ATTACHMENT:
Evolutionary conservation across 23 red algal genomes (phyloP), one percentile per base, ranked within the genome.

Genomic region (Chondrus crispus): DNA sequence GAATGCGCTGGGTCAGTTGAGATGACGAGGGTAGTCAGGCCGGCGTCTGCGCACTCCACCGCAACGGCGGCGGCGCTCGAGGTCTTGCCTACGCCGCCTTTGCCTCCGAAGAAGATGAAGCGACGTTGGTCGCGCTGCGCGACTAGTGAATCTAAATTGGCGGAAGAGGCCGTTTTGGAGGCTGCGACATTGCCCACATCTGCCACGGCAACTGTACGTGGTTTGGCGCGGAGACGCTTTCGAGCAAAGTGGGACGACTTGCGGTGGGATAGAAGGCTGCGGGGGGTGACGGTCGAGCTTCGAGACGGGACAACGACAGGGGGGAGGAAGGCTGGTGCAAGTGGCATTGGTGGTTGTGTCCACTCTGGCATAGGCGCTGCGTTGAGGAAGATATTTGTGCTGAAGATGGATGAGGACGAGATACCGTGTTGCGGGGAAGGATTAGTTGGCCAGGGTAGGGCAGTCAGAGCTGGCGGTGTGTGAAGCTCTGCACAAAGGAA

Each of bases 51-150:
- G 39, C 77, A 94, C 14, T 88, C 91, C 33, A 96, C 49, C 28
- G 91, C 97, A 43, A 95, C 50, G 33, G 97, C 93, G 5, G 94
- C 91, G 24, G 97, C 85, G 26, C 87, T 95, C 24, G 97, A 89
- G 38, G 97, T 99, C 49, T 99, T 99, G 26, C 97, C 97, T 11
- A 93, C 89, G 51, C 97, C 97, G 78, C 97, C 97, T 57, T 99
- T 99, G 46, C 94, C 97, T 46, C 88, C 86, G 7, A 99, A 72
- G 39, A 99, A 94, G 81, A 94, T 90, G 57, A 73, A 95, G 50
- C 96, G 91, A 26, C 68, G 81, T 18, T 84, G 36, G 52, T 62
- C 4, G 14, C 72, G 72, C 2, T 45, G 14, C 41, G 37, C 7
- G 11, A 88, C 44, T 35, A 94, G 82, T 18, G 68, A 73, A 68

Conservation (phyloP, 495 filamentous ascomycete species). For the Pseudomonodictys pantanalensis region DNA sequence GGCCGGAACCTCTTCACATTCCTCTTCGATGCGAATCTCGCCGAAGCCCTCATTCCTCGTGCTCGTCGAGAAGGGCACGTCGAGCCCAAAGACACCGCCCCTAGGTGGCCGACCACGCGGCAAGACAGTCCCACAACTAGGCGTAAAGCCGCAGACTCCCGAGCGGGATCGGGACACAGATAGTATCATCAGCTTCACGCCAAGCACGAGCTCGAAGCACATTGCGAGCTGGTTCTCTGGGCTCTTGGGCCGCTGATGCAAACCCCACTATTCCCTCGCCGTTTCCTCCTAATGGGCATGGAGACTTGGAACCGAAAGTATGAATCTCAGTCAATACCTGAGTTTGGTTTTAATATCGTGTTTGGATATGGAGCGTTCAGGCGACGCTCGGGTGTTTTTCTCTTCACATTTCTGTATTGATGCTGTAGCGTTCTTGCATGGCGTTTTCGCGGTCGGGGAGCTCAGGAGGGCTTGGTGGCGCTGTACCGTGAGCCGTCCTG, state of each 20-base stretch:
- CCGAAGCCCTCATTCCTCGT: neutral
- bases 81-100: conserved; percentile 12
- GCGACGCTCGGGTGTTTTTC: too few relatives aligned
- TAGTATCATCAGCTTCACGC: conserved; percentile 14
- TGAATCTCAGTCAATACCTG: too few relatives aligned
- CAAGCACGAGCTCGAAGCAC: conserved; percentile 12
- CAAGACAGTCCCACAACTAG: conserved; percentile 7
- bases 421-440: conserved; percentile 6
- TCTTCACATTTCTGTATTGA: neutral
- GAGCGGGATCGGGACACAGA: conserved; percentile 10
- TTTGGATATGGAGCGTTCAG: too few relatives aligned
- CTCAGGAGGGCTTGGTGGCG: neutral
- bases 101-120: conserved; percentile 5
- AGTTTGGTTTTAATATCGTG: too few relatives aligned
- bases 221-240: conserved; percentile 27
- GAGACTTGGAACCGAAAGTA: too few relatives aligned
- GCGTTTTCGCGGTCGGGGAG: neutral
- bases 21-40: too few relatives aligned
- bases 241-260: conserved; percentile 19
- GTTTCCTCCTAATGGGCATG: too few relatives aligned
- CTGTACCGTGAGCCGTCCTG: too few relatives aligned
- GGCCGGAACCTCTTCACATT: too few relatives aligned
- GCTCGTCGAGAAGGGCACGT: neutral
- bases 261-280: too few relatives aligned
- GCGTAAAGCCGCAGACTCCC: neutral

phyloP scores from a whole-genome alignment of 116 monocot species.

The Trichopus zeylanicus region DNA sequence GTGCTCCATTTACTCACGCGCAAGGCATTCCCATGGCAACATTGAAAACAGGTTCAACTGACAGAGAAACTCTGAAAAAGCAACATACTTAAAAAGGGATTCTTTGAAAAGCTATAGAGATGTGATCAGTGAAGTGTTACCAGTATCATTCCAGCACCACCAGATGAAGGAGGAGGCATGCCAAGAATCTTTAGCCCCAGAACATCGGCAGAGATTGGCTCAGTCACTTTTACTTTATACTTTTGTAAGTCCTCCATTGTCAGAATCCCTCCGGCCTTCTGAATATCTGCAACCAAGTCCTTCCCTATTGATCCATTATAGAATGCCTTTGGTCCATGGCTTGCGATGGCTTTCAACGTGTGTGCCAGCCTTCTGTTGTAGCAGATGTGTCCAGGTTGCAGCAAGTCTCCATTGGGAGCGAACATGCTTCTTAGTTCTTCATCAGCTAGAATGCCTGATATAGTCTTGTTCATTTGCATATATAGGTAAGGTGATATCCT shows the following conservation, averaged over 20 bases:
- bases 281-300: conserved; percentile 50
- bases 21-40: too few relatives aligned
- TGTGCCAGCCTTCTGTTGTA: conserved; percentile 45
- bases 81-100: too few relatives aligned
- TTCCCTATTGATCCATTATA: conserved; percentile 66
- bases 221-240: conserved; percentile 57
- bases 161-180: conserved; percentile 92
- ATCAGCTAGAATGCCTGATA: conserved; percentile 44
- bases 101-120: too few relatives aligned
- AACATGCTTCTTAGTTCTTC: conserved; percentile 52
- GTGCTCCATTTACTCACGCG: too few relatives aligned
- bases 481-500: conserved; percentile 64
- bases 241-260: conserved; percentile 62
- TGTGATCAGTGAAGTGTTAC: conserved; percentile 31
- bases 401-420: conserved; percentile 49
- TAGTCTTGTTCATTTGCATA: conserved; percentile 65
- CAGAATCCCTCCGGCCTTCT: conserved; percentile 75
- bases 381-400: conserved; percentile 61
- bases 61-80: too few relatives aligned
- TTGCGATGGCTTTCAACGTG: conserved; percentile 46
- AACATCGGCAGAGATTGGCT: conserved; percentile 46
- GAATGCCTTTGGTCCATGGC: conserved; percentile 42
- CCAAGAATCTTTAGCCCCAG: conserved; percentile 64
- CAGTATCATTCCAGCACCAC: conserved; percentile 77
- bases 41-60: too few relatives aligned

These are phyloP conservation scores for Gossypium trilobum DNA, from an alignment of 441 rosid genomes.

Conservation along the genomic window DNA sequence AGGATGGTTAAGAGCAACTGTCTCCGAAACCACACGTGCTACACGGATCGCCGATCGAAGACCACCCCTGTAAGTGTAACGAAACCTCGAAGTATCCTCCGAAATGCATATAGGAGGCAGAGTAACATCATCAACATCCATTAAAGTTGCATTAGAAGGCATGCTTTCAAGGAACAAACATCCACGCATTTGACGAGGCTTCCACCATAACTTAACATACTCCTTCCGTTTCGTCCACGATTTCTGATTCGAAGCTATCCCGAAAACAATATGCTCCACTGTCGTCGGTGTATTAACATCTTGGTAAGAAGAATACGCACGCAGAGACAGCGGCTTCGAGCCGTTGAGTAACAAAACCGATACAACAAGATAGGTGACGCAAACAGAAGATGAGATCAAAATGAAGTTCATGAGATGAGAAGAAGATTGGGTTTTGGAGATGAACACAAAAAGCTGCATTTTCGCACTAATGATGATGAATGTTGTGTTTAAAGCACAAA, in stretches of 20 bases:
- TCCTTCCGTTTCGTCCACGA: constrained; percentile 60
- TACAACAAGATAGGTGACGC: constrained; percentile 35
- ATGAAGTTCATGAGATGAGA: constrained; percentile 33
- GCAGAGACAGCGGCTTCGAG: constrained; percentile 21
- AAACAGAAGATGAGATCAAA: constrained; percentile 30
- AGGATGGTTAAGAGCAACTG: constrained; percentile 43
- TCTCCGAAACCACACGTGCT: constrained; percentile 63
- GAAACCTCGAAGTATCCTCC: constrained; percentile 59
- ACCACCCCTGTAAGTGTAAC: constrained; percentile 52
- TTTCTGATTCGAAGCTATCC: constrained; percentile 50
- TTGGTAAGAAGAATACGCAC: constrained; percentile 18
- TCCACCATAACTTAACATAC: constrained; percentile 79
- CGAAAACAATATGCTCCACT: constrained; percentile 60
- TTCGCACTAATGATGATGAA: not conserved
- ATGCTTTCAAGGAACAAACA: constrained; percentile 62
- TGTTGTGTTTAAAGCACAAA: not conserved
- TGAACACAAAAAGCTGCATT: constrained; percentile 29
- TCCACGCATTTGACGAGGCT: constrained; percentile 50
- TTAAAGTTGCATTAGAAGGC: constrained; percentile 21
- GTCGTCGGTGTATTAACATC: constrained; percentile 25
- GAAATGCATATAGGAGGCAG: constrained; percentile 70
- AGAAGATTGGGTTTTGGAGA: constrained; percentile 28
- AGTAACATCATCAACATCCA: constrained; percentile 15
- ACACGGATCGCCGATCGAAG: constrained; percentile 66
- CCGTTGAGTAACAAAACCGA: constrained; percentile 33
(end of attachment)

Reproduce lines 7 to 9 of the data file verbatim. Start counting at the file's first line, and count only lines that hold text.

- G 38, G 97, T 99, C 49, T 99, T 99, G 26, C 97, C 97, T 11
- A 93, C 89, G 51, C 97, C 97, G 78, C 97, C 97, T 57, T 99
- T 99, G 46, C 94, C 97, T 46, C 88, C 86, G 7, A 99, A 72